New book helps readers better understand the elusive ‘Cheshire cat’ we call the quantum world, and sheds new light on longstanding conceptual problems in quantum theory, such as the ‘Schrodinger’s cat’ paradox.
In Adventures in Quantumland: Exploring Our Unseen Reality, Dr Ruth Kastner explores the unexpected and deeply puzzling world of the quantum, which gives rise to the concrete world we experience around us with our five senses, but which, for the most part, remains stubbornly hidden from view. In this sense, the quantum realm is much like the Cheshire Cat (featured on the book’s front cover), who can remain hidden or choose to show only his smile to us, seemingly at whim.
Following on Unseen Reality, this exciting new book deepens and extends an accessible presentation of a fruitful new formulation of quantum theory, the Transactional Interpretation (TI), in its fully relativistic incarnation. The transactional framework helps us to understand how the ‘Cheshire Cat’ of the quantum realm can remain hidden or suddenly appear to us through the seemingly mysterious, but ultimately explainable, process of “measurement.” The book sheds new light on longstanding conceptual problems in quantum theory, such as the ‘Schrodinger’s Cat’ paradox, which arises from earlier unsuccessful efforts to define the process of measurement-that is, the process by which the quantum ‘Cheshire Cat’ shows its face to us in our phenomenal, sensory universe of time and space.
This non-technical but conceptually clear study of the relativistic form of TI explores fertile new ground in interpreting quantum theory, presenting a previously unsuspected but compelling picture of quantum reality. Unlike competing quantum interpretations, the transactional picture lends itself naturally and smoothly to the relativistic domain. The relativistic development not only completes the interpretation by identifying a ‘missing link’ in the crucial role of coupling between quantum fields, but also resolves earlier challenges raised against TI. The book shows how the transactional picture breaks out of previous constraining interpretive paradigms that had been preventing necessary new insights into the intrinsically relational and interactive nature of the quantum realm. Besides its solution to the ‘Schrodinger Cat Paradox,’ it sheds light on other quantum puzzles, such as the origin of the ‘Born Rule’ for the probabilities of measurement results. Along the way, it makes sense out of some apparently perplexing experiments such as ‘weak measurements’ and the ‘quantum eraser.’ Finally, the book presents a way forward for reconciliation of science with long-standing spiritual ways of knowing, proposing that the hidden realm of quantum theory may have significant parallels with diverse cultural concepts of the sacred. Thus, both outer (scientific) and inner (spiritual) modes of inquiry may be arriving—from opposite directions—at the same fundamental, hidden reality.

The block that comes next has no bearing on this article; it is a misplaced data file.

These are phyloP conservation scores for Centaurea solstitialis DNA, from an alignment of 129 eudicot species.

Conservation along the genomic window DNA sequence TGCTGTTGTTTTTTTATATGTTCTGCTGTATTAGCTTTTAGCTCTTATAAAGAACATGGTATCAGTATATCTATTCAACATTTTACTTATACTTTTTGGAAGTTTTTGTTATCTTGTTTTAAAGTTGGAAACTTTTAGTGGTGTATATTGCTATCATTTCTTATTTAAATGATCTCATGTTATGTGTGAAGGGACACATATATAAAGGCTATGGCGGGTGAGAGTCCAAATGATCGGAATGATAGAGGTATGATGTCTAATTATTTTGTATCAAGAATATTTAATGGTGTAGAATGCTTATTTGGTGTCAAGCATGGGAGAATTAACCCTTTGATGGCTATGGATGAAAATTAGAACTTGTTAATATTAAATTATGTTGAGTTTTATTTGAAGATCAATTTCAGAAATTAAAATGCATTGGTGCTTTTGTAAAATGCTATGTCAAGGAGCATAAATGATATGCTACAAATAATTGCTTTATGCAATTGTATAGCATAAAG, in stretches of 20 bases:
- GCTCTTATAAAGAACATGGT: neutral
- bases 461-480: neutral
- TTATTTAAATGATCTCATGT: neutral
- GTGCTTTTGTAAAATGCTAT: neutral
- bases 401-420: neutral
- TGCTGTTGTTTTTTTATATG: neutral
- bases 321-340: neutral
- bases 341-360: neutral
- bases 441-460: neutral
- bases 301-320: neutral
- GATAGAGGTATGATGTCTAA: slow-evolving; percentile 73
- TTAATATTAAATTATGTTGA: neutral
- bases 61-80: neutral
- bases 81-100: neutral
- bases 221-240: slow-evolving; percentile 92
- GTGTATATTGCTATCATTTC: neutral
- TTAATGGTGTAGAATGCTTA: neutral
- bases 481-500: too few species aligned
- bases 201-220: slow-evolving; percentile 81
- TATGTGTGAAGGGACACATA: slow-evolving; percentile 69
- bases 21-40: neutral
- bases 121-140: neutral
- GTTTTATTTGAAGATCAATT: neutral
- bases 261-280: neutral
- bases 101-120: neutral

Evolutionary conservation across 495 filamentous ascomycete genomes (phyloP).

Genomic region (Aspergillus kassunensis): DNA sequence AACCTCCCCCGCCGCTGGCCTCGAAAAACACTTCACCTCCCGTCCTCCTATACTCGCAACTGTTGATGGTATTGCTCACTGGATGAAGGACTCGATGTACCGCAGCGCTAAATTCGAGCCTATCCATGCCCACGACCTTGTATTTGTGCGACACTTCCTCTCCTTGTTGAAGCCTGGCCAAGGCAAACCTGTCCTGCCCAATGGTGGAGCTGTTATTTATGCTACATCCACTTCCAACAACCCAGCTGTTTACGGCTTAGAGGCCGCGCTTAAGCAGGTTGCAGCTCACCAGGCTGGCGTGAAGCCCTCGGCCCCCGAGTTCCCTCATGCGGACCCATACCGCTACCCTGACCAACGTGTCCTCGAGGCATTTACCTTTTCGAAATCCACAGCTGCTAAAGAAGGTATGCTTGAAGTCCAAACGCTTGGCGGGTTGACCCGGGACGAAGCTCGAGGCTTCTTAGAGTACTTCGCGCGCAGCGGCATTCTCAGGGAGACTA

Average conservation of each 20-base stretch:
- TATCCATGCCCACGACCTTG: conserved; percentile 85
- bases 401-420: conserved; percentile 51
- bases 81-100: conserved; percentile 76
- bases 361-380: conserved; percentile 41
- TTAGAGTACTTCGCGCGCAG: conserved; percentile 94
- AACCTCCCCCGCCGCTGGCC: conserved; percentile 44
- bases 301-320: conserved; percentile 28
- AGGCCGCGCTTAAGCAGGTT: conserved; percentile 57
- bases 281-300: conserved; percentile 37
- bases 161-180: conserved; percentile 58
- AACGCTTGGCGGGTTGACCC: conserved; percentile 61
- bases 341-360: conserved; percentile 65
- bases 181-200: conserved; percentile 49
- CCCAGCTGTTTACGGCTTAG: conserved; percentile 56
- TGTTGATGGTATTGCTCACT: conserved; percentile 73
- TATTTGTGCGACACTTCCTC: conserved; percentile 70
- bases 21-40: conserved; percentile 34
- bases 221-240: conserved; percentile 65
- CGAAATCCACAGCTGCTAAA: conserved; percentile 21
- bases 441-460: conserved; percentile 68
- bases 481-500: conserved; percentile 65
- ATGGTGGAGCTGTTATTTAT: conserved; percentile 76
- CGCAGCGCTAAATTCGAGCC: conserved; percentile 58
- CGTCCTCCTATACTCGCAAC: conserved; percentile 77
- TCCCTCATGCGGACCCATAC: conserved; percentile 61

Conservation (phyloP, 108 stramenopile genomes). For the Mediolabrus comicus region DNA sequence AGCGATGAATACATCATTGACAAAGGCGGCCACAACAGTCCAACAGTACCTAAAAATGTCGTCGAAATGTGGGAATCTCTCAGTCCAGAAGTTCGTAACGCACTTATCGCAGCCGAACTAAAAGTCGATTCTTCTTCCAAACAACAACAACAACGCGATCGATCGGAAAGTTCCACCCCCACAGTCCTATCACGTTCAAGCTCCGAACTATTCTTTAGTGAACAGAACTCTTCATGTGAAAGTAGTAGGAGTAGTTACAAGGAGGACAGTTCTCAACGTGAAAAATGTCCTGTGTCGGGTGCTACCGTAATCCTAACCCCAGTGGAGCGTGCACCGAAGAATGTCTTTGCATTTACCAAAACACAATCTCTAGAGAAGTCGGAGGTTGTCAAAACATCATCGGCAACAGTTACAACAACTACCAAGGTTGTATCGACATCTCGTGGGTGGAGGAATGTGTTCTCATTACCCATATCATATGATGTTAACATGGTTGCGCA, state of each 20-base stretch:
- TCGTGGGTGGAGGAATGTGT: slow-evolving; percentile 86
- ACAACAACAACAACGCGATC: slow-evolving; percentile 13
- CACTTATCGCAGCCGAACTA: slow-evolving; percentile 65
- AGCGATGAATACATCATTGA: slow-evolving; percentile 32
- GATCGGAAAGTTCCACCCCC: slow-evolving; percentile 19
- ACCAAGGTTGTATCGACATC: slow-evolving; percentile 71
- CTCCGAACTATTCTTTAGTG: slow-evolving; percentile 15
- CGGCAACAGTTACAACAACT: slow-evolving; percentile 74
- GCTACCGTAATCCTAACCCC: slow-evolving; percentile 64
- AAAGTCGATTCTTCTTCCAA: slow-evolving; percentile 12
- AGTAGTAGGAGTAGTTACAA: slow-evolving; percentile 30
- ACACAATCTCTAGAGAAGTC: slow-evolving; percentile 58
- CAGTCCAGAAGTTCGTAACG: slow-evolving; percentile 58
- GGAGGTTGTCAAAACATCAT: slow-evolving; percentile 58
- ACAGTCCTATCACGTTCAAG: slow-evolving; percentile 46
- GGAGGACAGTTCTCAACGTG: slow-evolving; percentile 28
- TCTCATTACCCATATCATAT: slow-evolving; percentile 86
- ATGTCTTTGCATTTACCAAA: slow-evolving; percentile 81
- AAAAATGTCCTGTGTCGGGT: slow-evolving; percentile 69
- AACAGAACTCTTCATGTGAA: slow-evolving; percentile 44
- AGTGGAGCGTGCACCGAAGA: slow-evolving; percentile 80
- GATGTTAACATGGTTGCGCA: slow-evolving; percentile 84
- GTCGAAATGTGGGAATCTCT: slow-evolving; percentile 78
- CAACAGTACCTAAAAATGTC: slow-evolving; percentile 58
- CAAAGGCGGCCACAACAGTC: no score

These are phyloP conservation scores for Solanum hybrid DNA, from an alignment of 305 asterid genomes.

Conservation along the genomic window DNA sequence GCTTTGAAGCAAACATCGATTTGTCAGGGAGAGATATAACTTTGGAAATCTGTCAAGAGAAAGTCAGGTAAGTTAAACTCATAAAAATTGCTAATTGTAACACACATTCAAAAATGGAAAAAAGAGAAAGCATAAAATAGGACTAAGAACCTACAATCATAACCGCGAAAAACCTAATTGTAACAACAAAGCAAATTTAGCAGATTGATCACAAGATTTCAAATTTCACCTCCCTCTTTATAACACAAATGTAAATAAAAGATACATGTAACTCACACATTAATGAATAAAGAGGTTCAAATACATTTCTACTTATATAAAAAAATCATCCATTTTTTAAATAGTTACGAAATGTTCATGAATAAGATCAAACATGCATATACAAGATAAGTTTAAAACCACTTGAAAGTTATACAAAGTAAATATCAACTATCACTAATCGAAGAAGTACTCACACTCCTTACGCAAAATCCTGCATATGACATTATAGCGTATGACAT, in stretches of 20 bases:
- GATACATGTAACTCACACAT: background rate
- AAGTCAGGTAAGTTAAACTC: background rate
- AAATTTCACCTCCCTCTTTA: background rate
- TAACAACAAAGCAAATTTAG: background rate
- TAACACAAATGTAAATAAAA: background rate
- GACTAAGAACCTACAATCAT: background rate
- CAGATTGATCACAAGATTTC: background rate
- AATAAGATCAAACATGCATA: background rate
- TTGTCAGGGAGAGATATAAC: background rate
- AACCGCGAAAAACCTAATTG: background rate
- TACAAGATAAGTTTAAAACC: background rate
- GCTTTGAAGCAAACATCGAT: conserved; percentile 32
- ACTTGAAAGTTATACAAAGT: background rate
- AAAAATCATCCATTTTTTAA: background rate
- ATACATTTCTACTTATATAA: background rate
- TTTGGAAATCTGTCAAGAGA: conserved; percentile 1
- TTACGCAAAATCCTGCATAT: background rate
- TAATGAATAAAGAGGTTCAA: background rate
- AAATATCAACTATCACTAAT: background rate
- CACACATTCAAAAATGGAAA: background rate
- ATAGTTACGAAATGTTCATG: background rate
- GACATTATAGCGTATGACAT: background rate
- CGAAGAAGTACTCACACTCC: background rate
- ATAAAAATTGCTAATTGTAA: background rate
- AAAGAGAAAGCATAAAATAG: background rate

“I greatly enjoyed Ruth Kastner’s book,” says Dr John Gribbin (author of In Search of Schrodinger’s Cat) “[it’s] a good, readable exposition of a model which not only removes the mystery from quantum mechanics but offers an explanation of the underlying way quantum effects produce the structure of spacetime and give us the impression of an arrow of time, while allowing us genuine free will. As the author puts it, Spacetime is the smile on the Cheshire Cat; the Cat is quantum physics.”